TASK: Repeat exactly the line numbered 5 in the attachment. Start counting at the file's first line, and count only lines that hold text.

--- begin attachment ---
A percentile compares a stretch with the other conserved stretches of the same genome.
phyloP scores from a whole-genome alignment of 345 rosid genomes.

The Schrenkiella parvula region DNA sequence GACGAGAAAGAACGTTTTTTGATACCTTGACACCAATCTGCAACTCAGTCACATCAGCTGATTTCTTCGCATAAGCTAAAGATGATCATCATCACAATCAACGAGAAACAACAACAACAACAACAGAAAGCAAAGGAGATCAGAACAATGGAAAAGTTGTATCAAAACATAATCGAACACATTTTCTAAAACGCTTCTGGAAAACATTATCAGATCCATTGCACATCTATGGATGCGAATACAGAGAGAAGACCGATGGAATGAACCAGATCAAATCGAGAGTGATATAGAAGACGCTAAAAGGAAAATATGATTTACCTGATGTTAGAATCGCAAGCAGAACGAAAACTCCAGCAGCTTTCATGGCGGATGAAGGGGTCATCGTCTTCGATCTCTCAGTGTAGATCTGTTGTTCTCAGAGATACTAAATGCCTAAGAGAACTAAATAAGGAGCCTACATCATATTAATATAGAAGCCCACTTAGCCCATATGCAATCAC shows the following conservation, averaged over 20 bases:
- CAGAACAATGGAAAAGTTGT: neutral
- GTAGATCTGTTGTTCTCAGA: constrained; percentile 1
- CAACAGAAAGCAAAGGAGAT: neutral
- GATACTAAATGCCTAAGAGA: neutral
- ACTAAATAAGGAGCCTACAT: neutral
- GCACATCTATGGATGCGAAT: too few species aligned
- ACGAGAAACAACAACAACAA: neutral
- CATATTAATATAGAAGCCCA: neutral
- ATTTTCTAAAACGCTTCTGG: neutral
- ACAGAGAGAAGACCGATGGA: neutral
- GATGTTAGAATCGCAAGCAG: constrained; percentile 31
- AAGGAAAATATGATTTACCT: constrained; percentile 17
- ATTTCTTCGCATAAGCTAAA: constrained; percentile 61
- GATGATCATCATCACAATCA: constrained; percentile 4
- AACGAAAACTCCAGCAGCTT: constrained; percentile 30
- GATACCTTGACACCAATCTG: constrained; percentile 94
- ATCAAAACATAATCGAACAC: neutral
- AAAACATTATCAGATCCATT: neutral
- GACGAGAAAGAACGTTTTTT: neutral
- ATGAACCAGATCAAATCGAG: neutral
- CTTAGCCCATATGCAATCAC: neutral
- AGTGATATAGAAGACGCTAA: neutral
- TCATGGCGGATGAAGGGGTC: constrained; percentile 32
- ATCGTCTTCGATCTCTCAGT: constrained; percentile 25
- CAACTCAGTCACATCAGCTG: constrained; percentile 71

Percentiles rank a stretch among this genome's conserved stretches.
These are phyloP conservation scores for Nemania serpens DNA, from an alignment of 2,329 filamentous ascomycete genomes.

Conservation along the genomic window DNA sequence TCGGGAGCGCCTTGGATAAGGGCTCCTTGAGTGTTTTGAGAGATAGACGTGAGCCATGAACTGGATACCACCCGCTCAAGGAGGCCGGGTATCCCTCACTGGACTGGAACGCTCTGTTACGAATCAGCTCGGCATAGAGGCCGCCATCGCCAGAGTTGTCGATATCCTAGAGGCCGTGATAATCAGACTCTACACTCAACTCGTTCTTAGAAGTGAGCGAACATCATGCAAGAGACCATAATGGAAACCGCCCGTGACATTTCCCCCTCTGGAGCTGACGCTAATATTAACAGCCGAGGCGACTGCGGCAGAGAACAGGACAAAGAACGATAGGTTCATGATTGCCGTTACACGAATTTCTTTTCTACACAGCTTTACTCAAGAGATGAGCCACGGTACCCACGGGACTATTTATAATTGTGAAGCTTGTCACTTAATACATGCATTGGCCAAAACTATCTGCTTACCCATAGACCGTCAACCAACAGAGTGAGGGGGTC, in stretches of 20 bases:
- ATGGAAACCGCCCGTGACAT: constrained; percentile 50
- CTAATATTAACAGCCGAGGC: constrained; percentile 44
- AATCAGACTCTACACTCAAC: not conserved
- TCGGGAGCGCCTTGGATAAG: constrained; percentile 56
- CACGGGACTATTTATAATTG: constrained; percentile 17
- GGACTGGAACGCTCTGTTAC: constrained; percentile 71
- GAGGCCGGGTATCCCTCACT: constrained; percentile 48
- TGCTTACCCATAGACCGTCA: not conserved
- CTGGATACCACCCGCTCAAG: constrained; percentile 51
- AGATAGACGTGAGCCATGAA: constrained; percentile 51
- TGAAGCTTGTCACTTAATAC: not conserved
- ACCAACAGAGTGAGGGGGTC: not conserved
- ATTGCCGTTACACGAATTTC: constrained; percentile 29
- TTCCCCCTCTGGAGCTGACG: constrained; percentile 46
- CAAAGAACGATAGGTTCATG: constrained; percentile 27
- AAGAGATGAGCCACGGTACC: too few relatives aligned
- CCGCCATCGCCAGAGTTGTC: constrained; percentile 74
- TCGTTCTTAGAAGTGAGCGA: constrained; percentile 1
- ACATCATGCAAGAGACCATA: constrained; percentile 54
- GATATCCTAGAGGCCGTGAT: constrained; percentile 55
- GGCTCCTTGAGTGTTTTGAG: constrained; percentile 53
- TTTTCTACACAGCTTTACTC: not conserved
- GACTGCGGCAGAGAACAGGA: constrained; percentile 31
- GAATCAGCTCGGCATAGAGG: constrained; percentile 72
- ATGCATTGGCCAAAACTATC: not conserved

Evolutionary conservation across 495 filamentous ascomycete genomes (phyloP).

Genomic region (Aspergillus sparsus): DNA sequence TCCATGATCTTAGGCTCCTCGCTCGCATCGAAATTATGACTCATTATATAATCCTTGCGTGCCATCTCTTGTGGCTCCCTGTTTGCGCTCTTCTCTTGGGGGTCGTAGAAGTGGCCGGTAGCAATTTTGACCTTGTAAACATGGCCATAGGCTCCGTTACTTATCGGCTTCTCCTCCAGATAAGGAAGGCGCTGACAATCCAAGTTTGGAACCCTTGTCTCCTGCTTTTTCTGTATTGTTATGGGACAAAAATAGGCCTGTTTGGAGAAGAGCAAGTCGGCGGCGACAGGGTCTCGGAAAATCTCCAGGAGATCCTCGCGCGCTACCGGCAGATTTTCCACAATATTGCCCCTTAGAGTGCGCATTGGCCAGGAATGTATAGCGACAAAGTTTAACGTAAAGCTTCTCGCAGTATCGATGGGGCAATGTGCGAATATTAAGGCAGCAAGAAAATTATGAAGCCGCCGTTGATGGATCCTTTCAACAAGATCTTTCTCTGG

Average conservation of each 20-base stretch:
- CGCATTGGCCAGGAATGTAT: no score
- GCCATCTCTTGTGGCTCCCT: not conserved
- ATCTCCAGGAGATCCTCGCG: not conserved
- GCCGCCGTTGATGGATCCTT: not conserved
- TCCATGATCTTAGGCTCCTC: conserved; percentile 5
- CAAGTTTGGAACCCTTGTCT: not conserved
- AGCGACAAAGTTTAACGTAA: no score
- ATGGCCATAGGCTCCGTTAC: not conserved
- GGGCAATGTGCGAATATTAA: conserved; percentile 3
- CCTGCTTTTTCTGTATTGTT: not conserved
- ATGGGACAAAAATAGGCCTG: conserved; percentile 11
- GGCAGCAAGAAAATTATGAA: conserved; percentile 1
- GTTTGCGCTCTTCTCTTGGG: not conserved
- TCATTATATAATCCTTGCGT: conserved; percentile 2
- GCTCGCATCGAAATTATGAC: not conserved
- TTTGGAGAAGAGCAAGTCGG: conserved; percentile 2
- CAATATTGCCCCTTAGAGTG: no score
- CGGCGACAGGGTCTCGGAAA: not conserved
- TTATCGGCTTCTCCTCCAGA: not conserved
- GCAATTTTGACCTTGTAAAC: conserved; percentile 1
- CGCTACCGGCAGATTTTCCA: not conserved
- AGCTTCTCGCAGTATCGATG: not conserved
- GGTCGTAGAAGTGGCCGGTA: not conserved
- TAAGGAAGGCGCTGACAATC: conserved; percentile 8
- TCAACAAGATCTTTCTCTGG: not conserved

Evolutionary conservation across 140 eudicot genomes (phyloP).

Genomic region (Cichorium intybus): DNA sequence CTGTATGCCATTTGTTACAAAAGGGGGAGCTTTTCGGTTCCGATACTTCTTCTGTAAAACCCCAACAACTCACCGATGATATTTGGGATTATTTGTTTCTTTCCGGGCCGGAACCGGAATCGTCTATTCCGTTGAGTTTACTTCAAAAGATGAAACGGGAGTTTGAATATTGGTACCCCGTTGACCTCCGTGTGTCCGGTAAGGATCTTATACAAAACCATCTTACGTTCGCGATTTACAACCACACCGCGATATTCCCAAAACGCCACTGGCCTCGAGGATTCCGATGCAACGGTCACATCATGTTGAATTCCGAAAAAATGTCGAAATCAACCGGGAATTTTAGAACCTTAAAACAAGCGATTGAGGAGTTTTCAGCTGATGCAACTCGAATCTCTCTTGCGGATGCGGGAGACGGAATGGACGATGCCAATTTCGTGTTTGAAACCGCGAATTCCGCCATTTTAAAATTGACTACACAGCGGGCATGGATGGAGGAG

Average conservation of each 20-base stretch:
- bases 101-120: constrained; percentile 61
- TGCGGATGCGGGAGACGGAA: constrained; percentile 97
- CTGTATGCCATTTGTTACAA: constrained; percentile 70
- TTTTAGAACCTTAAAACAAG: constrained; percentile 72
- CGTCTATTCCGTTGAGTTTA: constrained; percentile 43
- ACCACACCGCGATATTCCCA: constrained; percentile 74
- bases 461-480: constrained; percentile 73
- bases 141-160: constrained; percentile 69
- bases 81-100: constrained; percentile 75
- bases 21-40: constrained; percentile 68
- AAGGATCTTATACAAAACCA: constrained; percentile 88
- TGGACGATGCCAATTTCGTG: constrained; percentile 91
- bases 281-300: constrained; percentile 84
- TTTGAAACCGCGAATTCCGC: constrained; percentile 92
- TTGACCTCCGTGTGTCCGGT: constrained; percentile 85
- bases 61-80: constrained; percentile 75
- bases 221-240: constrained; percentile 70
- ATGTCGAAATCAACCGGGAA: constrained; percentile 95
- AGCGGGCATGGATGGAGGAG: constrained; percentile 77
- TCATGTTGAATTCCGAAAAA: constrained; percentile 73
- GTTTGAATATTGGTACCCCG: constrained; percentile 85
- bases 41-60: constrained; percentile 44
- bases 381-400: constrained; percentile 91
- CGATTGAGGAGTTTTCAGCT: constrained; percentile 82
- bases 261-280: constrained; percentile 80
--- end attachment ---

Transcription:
- GTAGATCTGTTGTTCTCAGA: constrained; percentile 1